6. More respect for the lighter weights

Real boxing fans know that the most exciting fighters in the sport are usually found toiling in weight divisions south of 154 pounds. Pacquiao, Cotto, Juan Manuel Marquez, Edwin Valero, Israel Vazquez, Juan Ma Lopez, Vic Darchinyan, Rafael Marquez and countless others have been the real driving force behind this sport. It’s those great fighters that have made boxing fanatics out of casual fans. The heavyweights may get all the money and glory but it’s the little guys who make the sport shine and it’s time they received greater compensation. It’s dismaying to think that a mediocre heavyweight can make three or four times as much as the great Rafael Marquez.

5. An American Heavyweight champion

Speaking of heavyweights, two Americans tried and failed at dethroning Vitali Klitschko this year. Both Kevin Johnson and Chris Arreola did their best to wrestle the belt away from “Dr. Klitschko” but came up short since they were easily outclassed. What happened to the great American Heavyweight? Where’s our new Joe Frazier or Ali? Even a new Gerry Cooney or a Ken Norton would do at this point. I’ve got a feeling that the only way we’re going to see an American champion is if Klitschko retires. My money is on Arreola. Although undisciplined and rough outside the ring, he’s got tons (no pun intended) of natural talent. He’s without a doubt the most talented American heavyweight on the scene.

4. More ShoBox

The Showtime Cable network gave us the best boxing on TV for the price of a cable television subscription. Their ShoBox series has been a proven hit for Senior VP of Sports Programming Ken Hershman. The concept is simple yet brilliant. Match up two up and comers with great records and let’s see what happens. Sometimes the results are surprising. Many have passed the ShoBox test and went on to bigger and better things. Others have been exposed as having padded records and eventually their careers stall and take a dive.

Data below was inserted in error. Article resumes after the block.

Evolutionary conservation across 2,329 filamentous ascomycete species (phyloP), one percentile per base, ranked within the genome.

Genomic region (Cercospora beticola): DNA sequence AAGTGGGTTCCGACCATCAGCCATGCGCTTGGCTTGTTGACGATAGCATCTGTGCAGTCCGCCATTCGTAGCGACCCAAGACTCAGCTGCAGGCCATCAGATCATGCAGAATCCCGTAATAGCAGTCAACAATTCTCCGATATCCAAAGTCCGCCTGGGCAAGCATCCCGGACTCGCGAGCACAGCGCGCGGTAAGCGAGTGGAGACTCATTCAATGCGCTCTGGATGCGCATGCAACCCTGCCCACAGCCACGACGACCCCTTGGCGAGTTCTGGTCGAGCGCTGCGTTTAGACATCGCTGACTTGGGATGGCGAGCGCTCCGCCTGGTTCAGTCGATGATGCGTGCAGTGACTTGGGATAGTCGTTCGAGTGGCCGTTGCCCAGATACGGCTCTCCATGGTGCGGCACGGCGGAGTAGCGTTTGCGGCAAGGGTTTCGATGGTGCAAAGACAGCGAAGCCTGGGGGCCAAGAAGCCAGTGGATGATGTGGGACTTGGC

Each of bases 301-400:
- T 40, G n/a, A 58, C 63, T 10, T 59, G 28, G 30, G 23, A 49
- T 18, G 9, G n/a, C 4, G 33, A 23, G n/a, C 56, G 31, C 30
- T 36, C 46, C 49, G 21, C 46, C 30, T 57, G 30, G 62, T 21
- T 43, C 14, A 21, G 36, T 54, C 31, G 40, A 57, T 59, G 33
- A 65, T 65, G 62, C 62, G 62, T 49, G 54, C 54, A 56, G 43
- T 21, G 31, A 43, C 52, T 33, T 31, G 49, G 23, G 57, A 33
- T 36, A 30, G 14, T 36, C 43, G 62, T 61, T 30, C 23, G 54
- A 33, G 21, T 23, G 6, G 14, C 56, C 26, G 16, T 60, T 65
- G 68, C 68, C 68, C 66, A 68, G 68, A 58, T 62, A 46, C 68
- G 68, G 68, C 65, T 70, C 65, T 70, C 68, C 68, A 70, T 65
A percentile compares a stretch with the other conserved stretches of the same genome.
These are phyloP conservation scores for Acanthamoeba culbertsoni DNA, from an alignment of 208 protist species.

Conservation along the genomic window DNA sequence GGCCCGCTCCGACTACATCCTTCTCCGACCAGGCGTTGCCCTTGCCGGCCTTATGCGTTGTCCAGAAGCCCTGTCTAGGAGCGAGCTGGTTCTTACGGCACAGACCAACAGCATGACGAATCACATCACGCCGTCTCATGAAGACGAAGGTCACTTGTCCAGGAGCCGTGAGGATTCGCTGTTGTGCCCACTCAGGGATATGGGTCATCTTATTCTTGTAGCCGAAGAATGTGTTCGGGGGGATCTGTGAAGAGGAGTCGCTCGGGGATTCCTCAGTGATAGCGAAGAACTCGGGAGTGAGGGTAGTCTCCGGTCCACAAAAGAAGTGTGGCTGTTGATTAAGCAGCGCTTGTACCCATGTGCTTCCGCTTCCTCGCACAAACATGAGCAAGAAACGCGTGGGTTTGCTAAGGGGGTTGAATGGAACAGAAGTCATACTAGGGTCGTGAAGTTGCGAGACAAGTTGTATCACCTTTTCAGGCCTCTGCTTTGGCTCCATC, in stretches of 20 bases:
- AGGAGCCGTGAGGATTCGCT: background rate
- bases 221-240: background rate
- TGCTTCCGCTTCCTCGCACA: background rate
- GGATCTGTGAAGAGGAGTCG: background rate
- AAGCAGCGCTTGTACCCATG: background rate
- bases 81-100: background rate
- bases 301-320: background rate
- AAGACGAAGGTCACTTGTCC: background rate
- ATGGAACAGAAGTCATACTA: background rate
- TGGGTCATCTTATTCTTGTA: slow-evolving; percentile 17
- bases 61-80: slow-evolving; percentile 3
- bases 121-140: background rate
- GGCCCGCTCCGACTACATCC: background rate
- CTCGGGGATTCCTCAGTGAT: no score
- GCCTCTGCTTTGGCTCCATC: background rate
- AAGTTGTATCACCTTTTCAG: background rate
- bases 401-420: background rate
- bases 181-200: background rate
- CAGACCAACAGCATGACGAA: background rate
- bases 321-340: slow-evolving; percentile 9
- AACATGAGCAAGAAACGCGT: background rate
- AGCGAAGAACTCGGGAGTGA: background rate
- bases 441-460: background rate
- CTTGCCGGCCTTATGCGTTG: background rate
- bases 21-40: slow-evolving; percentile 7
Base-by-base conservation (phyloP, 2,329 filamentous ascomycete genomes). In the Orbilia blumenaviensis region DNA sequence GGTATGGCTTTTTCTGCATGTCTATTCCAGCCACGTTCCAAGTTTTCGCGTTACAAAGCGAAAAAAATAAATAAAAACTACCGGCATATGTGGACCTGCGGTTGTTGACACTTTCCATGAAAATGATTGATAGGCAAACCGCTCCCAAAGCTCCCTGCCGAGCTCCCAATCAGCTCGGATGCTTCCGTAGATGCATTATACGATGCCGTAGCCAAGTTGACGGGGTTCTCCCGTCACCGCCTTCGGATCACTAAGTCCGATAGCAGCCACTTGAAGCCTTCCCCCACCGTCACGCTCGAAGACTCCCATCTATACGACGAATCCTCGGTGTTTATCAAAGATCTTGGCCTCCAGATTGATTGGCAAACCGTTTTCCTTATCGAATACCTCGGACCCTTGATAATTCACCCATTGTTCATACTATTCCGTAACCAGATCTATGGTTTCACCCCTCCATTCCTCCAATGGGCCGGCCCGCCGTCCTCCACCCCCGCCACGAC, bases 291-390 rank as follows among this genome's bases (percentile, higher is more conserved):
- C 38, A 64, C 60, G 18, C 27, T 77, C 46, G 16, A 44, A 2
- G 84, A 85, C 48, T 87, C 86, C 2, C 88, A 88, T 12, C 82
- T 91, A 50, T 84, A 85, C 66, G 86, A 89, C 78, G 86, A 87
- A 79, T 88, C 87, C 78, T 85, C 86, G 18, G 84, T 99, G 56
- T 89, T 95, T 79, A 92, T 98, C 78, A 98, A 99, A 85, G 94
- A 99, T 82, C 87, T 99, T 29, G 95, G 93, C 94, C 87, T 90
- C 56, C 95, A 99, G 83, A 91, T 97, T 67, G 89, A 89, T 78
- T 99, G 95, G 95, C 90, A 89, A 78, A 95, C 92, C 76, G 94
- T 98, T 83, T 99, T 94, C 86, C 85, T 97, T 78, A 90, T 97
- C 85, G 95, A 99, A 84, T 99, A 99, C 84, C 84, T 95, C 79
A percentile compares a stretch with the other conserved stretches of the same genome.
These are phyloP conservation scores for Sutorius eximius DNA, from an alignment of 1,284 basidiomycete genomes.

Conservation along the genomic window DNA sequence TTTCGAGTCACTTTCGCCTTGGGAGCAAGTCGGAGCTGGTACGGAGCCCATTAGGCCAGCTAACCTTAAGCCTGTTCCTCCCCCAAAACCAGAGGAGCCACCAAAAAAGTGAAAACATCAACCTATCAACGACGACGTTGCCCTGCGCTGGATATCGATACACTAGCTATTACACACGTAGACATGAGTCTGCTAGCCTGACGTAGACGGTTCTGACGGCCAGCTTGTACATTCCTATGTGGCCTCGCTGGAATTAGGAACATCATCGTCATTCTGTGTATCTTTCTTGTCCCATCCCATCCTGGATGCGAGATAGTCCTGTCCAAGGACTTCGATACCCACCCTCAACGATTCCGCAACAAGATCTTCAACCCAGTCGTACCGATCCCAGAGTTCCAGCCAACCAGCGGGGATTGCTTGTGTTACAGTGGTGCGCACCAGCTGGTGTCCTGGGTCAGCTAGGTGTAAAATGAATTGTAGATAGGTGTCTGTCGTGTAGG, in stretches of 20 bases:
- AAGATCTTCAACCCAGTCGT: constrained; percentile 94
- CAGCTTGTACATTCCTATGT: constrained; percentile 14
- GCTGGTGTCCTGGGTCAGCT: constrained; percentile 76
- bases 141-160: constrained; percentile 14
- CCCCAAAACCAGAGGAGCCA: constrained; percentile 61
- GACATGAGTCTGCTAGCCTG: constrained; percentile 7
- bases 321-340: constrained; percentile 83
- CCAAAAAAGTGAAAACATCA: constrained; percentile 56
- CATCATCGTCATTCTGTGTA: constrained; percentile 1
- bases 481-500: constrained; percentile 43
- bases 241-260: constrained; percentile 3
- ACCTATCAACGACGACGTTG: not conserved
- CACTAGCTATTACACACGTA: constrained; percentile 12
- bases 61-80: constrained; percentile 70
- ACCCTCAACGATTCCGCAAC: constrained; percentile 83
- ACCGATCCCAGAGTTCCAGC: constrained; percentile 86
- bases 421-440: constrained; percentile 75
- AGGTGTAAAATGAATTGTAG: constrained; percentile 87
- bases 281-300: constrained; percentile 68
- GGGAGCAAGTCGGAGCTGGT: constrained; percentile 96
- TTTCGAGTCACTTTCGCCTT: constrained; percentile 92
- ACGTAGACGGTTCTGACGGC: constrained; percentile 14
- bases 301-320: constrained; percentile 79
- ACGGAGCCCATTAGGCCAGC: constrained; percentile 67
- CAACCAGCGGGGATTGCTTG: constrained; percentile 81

3. More safety in Mexico so I can attend a show without a gun battle breaking out

Having lived near the Tijuana border all my life I’m dismayed at the war zone that the city has evolved into. Every day there are reports of shootings fueled by the drug war trade. Believe it or not, there was a time when Tijuana was safe and most wouldn’t have thought twice about crossing the border for some seafood and nightlife. No more. Having covered several boxing cards on Revolucion Avenue many years ago, I got a taste of just how important the sport is to Mexican fans. It’s also important to me but not that important. For now I’ll stick to covering shows at the Pechanga Casino and in the less dangerous city of L.A. I never thought I’d say that.

2. Pac Man vs. Mayweather

This is the fight everyone wants to see. Seeing how Mayweather dominated Pac Man’s arch enemy, Juan Manuel Marquez, you have to wonder if the Filipino can handle Lil’ Floyd’s speed and size. One thing is for sure, betting against Pacquiao doesn’t usually work out for me. It never has. There’s no future in it. So if the fight gets done it’s Pacquiao by TKO in ten.

1. And finally

One final wish is reserved for all the readers of I wish you all a healthy and happy 2010. Thank you for your continued loyalty to the site. It’s very much appreciated.

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Articles of 2009

A Very Special New Year's Day Column



It has been just over four months since Nick Charles, the play-by-play announcer for Shobox: The New Generation, was diagnosed with stage IV bladder cancer and forced to take a medical hiatus from the monthly show that has aired since 2001.